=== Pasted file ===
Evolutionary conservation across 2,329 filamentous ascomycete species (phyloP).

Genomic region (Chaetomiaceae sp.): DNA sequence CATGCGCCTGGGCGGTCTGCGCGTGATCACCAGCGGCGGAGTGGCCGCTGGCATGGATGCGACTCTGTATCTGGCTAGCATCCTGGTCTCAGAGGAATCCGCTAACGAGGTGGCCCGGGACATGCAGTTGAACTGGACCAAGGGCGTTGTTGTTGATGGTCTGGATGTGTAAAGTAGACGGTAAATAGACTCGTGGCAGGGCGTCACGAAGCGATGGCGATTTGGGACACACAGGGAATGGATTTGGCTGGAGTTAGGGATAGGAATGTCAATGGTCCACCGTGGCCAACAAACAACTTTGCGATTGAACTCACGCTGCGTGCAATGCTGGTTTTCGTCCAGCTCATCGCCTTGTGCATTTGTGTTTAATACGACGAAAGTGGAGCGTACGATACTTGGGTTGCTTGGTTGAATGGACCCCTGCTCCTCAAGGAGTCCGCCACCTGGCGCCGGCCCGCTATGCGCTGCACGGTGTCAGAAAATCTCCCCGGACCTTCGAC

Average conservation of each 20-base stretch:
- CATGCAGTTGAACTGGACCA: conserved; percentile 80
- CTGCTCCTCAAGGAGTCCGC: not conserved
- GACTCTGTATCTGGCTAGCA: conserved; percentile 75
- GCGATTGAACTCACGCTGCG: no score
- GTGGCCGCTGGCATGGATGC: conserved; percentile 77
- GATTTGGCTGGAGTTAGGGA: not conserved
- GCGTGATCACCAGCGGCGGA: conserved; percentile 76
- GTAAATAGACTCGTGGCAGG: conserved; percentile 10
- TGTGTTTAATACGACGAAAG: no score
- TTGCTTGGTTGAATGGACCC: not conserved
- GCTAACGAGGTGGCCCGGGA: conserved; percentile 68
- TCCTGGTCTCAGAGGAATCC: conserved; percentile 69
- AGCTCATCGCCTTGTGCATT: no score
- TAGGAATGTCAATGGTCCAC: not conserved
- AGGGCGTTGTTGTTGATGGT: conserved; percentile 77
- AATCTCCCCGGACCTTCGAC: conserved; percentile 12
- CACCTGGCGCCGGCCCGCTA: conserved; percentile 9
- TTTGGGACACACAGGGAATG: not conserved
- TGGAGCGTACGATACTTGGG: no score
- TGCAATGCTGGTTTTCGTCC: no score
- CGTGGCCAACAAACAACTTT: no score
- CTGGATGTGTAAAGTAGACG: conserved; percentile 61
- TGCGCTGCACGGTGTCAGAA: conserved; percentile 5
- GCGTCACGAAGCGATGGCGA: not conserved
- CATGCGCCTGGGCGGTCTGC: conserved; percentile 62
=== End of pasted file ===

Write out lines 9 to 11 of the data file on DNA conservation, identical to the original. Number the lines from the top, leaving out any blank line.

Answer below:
- GATTTGGCTGGAGTTAGGGA: not conserved
- GCGTGATCACCAGCGGCGGA: conserved; percentile 76
- GTAAATAGACTCGTGGCAGG: conserved; percentile 10